Very few Airbnb-style hosts in Dublin city are adhering to new rules, despite a crackdown on short-term lets.
Dublin City Council (DCC) has set itself a target of 1,000 investigations a year to tackle homeowners who are ignoring the regulations.
Just 16 planning applications for short-term lets have been lodged in Dublin city since new rules were introduced in July 2019.
Three of these are awaiting a decision while the rest were either refused, withdrawn or declared invalid.
Landlords who want to let a property, that is not their primary residence, must apply for planning permission but the council has warned they are likely to be refused.
John Mark McCafferty from housing charity Threshold says there are clearly more than 16 properties involved in year-round short-term lets.
“It is the seeking and the identifying and the sanctioning of those who are not adhering. They have to be identified and they have to be sanctioned,” said Mr McCafferty.
There are believed to be 7,200 Airbnb listings in Dublin city alone but the council’s had just 315 notifications from homeowners looking to register to let part or all of their home.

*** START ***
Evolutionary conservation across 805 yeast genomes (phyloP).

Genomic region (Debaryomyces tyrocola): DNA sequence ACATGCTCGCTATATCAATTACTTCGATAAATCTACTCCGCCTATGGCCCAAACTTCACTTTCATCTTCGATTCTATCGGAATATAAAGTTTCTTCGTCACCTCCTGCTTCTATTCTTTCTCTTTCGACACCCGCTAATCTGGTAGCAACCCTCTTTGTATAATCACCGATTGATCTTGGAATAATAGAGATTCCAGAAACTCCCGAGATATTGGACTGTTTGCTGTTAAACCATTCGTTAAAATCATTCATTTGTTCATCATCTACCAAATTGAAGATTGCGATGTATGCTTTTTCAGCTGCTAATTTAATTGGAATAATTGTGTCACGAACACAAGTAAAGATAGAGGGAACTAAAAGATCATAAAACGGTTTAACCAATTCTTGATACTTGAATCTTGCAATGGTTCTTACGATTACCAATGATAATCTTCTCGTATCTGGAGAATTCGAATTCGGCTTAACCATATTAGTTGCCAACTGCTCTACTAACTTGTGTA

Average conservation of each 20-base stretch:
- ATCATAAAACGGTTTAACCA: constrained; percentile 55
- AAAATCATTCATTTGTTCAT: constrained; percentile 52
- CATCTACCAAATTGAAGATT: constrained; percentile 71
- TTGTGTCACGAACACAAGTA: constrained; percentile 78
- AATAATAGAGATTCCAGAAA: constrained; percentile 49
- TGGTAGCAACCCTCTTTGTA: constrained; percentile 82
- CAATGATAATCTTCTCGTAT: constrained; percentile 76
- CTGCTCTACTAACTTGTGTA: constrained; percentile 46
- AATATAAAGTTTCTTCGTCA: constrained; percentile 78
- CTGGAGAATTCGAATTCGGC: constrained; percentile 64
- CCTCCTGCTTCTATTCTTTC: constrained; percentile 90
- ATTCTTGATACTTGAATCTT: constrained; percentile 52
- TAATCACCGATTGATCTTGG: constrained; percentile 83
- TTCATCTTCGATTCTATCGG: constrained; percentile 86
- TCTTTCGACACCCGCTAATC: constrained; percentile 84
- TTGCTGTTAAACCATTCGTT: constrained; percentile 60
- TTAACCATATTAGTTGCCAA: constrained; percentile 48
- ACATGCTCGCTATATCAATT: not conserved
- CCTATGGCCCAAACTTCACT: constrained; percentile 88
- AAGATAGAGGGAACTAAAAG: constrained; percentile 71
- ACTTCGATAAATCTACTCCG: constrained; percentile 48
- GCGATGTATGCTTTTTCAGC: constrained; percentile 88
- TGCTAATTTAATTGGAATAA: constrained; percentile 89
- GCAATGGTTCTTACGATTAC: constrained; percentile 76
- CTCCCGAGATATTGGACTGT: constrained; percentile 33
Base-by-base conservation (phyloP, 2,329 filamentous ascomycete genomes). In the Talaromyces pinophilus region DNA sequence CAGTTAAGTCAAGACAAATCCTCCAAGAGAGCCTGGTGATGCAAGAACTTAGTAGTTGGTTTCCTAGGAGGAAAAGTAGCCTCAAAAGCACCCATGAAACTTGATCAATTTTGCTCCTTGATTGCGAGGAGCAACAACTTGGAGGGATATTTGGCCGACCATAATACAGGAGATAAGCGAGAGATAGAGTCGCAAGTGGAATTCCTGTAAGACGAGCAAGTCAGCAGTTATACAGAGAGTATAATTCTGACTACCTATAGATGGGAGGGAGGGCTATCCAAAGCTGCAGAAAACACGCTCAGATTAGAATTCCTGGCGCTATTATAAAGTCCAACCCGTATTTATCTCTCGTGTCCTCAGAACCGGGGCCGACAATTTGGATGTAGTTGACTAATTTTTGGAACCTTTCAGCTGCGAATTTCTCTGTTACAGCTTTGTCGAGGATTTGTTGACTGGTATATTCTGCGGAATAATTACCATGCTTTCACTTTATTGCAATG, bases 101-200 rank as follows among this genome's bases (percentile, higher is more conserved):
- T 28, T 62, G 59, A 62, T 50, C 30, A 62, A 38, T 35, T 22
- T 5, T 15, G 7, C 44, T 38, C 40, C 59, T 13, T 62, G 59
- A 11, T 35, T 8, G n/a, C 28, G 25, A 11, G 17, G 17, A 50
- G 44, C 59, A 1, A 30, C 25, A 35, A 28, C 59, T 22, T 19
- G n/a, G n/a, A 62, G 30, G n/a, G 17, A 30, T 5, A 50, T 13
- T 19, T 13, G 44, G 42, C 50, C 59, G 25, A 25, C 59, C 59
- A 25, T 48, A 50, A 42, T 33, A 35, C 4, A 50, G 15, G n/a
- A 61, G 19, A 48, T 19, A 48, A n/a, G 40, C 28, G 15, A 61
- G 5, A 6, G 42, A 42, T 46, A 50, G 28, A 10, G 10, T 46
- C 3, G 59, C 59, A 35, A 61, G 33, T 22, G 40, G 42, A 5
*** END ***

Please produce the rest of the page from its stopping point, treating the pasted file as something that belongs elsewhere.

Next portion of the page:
Sinn Féin housing spokesperson Eoin Ó Broin says it should be an offence for estate agents and short-term letting platforms to advertise properties that are not compliant.
“So long as the platforms – including Airbnb – are allowed to knowingly advertise non-compliant properties, enforcement is going to be very difficult.”
DCC has launched 395 investigations into suspect properties, with 87 cases resolved.
Airbnb says it wants to work with the Government to make the home sharing rules work.
It says that is why it’s busy promoting the rules to hosts.
It says it is continuing talks with all levels of government on how they can work together to boost awareness and compliance with the new rules.